A sperm whale found washed up on a beach in southern Spain in February had 29 kilograms of plastic in its digestive system, according to authorities.
A necropsy revealed the giant mammal had trash bags, ropes, pieces of net and a drum in its stomach and intestines.
Local authorities believe the animal died because of peritonitis — an inflammation of the abdominal lining since it was unable to expel the amount of plastic in its stomach.
As a result, the community of Murcia launched an awareness campaign to reduce the use of plastics and garbage left on beaches.
This is not the first time a sperm whale dies because of plastic indigestion, in 2013 a whale washed up on Granada’s coast with 18 kilos of plastic in its stomach.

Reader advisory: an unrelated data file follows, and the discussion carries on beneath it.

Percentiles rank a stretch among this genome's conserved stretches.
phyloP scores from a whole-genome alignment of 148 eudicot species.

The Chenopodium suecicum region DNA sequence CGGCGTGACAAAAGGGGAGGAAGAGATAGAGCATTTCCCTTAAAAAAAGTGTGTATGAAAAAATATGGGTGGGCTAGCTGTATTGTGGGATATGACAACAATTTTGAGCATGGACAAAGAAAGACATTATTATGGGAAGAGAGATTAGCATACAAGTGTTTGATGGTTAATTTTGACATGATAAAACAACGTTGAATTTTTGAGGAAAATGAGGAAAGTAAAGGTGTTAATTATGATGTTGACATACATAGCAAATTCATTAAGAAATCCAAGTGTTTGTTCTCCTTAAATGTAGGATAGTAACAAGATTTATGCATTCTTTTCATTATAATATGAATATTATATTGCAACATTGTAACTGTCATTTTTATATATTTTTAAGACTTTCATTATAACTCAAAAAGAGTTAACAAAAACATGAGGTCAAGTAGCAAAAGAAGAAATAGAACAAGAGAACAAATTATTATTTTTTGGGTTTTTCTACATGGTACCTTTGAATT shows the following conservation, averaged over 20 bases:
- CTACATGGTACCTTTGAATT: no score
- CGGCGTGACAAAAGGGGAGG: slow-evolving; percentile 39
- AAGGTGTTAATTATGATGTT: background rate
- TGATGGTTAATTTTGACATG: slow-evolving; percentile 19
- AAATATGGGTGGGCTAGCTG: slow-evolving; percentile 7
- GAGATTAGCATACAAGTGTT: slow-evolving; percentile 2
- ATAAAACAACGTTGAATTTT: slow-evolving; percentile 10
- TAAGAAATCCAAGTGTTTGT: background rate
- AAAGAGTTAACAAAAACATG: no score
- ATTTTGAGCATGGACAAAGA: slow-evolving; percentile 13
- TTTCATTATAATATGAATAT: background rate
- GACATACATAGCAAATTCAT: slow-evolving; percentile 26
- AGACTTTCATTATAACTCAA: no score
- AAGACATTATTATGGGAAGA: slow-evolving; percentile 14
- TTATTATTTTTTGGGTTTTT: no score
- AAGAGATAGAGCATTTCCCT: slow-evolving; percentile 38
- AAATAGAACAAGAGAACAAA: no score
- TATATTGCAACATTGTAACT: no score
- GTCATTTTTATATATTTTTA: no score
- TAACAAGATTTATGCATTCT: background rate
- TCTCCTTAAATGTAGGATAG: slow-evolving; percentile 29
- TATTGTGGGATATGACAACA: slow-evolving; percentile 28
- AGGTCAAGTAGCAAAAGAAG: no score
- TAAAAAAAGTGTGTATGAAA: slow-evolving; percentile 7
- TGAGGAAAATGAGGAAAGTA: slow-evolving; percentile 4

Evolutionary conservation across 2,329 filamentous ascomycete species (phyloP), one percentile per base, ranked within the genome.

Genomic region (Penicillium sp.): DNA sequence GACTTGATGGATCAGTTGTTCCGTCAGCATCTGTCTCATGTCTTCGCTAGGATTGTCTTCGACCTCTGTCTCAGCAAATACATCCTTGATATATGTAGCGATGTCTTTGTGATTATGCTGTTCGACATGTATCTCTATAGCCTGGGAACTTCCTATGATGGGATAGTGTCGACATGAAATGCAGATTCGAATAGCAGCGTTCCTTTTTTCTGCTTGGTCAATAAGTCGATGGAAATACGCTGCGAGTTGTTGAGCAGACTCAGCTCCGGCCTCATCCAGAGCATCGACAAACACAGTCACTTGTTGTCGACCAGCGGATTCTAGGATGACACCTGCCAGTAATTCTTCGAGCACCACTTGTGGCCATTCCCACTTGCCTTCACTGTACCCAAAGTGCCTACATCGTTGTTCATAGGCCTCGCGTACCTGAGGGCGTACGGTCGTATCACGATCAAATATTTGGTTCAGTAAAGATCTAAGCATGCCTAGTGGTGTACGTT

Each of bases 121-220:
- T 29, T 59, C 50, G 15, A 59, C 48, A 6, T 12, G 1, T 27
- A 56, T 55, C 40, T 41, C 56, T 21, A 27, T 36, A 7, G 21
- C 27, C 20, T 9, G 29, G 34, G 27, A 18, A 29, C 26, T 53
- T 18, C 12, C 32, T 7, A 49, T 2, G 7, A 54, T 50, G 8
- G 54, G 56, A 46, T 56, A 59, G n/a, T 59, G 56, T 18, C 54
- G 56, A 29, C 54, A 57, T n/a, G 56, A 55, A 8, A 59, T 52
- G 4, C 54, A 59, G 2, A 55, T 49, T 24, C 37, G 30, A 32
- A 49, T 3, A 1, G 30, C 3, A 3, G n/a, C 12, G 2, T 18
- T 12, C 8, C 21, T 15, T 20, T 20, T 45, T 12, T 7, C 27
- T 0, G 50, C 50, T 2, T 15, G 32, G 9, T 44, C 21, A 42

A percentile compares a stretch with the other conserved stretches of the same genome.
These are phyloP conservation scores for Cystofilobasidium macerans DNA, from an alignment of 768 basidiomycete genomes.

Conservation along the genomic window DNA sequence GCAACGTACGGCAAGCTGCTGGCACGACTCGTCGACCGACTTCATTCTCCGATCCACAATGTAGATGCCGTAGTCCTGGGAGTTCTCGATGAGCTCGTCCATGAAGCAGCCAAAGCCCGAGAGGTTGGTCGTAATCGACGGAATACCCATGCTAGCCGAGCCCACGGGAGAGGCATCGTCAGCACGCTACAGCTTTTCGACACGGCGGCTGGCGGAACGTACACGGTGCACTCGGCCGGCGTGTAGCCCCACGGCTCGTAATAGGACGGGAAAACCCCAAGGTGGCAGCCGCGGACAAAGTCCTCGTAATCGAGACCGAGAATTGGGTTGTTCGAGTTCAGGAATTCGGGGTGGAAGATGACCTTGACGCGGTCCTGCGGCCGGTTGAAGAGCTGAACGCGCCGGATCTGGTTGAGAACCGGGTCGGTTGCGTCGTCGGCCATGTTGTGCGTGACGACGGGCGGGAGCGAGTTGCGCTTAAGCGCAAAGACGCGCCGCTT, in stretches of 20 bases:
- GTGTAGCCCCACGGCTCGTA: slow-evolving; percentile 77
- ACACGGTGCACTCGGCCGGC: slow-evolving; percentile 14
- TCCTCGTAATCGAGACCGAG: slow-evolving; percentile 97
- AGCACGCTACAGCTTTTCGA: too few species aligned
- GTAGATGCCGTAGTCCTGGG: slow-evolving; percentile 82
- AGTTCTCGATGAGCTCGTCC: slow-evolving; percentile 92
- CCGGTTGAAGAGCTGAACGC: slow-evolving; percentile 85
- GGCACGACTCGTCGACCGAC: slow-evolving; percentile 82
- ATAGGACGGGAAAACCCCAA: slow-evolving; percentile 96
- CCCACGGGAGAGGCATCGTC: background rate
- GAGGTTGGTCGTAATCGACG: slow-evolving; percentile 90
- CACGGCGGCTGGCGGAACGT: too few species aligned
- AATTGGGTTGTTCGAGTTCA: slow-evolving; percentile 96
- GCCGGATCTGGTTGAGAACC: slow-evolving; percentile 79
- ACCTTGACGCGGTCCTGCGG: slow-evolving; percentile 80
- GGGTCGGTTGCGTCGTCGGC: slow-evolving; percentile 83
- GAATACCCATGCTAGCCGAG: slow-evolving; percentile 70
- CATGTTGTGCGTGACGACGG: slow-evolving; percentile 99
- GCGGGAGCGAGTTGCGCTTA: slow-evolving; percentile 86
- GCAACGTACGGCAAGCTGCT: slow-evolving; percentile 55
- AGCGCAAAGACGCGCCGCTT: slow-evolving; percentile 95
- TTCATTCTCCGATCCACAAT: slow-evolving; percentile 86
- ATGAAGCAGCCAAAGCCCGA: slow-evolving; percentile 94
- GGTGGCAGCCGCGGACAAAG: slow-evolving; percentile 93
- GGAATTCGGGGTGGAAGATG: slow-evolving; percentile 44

“When marine animals eat plastic accidentally, the material accumulates in their digestive system and creates a false impression of satiety and reduce the amount of food they can ingest,” said Greenpeace Spain in a statement.
“When they don’t receive all the nutrients they need, the animals lose weight and weaken, reducing their capacity to survive.”
Whales are not the only victims of garbage pollution. According to Greenpeace, 40-60% of sea turtles eat plastic and for some bird species, this percentage can reach 93%.
“The presence of plastics in the sea and oceans are one of the biggest threats to the world’s ecosystem since so many animals end up trapped in garbage or digest big quantities of plastic that kill them,” said the general director for the government’s environment ministry in Murcia, Consuelo Rosauro.